Why were British Troops Sent Into Northern Ireland in 1969

Authors Avatar

Why were British Troops Sent Into Northern Ireland in 1969?

        On August 12th 1969, the British government decided to send troops onto the streets of Northern Ireland, this action following a breakdown in the law and order.

        This decision to send the troops in signified the beginning to the troubles in Northern Ireland. There were many reasons, both long and short term that explain why the British troops were deployed.

        The way in which the two communities used History caused distrust, suspicion and fear between the two groups. For example, they used selective history. This is where people pick parts from history to support their argument. People from both sides used selective history to suit their own aims. For example, a selective view of the 17th Century massacres is that one side brutally persecuted the other, justifying continued mistrust and hatred hundreds of years later. But the reality is that massacres were carried out by both sides.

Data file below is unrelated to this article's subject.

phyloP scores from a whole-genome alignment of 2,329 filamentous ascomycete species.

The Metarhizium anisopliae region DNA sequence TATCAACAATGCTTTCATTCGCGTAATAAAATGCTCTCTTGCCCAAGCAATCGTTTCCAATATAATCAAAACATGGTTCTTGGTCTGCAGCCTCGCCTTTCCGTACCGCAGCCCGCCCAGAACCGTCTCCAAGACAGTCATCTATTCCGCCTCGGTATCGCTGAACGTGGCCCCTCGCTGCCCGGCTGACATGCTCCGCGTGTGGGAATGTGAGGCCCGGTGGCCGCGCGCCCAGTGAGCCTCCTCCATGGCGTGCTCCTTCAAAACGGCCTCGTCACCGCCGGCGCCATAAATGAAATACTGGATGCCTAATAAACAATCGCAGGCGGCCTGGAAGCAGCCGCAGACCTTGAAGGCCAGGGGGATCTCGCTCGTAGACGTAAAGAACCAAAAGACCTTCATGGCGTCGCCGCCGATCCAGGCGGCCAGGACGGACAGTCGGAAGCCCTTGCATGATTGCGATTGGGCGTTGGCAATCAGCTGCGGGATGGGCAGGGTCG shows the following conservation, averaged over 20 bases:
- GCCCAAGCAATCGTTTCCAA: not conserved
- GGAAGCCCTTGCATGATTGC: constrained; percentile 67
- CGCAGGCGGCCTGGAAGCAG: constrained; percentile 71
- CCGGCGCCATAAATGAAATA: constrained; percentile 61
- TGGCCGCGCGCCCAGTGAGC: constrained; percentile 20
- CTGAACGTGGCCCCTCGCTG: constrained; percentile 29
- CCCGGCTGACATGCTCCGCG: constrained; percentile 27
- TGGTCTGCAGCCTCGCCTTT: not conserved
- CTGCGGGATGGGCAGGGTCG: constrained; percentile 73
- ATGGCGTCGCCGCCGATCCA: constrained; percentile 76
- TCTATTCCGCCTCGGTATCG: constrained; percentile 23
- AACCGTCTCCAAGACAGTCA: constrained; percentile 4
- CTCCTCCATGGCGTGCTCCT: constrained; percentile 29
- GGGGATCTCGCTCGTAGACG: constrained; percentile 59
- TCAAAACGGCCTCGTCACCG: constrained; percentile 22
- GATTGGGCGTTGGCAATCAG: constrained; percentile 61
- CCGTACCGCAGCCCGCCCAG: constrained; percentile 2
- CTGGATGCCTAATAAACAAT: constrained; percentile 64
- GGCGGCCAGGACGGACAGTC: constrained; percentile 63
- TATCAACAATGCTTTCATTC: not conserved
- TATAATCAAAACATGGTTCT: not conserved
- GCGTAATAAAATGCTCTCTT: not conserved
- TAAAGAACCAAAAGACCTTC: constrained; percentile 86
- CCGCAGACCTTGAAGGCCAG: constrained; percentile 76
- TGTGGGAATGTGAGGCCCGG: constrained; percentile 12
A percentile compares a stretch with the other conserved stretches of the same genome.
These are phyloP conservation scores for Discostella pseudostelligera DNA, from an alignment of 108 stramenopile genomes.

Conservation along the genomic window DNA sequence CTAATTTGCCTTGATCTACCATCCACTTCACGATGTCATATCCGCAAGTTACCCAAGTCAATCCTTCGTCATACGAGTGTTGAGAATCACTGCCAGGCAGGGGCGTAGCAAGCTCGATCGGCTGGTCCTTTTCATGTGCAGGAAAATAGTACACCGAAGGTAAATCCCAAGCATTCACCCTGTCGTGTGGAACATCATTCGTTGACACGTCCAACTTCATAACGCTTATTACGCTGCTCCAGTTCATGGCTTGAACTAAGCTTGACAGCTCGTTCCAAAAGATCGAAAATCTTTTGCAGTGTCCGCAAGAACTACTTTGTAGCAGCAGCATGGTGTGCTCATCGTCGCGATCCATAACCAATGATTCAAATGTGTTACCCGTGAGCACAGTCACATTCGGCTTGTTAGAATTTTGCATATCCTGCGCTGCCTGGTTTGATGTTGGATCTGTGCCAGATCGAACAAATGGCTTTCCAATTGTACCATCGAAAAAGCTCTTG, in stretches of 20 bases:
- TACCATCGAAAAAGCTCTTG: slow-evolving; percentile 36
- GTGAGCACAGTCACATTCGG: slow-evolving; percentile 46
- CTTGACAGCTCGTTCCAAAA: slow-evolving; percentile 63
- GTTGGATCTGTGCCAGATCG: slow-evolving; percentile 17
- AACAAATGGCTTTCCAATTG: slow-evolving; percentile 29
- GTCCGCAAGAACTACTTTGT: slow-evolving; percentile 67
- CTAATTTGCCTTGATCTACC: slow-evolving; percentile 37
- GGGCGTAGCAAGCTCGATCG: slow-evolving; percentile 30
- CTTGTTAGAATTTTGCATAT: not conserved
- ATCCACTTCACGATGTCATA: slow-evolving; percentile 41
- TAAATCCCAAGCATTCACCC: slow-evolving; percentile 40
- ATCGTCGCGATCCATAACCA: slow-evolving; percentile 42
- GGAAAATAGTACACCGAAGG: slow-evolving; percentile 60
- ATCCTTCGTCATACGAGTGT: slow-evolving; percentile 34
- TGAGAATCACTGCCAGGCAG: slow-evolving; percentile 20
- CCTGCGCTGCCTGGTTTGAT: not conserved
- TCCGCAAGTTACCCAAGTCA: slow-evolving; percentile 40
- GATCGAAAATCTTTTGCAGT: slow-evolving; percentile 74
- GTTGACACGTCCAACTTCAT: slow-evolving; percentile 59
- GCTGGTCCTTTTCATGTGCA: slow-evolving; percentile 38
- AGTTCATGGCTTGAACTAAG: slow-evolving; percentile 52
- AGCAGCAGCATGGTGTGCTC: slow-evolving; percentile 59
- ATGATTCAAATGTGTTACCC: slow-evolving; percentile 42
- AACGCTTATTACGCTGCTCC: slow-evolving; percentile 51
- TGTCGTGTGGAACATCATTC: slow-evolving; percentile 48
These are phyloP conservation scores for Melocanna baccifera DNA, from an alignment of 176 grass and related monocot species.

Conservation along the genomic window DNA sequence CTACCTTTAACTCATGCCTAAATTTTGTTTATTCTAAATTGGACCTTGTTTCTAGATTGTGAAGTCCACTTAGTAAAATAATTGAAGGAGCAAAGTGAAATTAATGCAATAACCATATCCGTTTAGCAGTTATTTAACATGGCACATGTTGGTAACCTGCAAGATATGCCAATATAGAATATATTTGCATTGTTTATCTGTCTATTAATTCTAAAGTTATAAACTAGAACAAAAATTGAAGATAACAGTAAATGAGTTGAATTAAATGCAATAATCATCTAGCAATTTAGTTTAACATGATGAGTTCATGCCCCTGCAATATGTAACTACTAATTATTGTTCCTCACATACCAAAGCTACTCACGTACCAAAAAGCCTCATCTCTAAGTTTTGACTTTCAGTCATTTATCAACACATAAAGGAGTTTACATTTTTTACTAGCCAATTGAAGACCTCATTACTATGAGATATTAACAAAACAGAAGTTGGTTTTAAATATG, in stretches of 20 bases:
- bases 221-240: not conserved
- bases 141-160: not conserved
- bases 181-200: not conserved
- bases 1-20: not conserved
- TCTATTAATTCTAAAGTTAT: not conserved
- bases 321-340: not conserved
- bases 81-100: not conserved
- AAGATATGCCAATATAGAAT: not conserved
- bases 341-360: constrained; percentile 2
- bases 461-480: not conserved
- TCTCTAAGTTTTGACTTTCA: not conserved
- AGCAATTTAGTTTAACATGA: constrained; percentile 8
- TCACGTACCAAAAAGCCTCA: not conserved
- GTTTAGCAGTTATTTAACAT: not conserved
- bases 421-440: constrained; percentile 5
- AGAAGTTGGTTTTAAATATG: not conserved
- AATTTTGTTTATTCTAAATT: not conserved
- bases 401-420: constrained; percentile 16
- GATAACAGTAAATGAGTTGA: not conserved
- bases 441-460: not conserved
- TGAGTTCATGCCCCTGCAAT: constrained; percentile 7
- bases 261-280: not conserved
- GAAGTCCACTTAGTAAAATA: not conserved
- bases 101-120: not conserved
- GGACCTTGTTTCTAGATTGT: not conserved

Join now!

        Selective history fuelled the arguments between the two communities, which only supplied ammunition to use against each other. This was fought out in riots on the streets in the 1960s and British Troops were sent in to try and keep the peace in.

        Political differences between the two communities in the twentieth century also caused distrust, suspicion and fear. These differences are shown with events like the Easter Rising in 1916, or the Partition.

        The Easter Rising was where 1200 members of the Irish Republican Brotherhood and James Connolly’s Citizen Army occupied parts of central Dublin. Padraig ...

This is a preview of the whole essay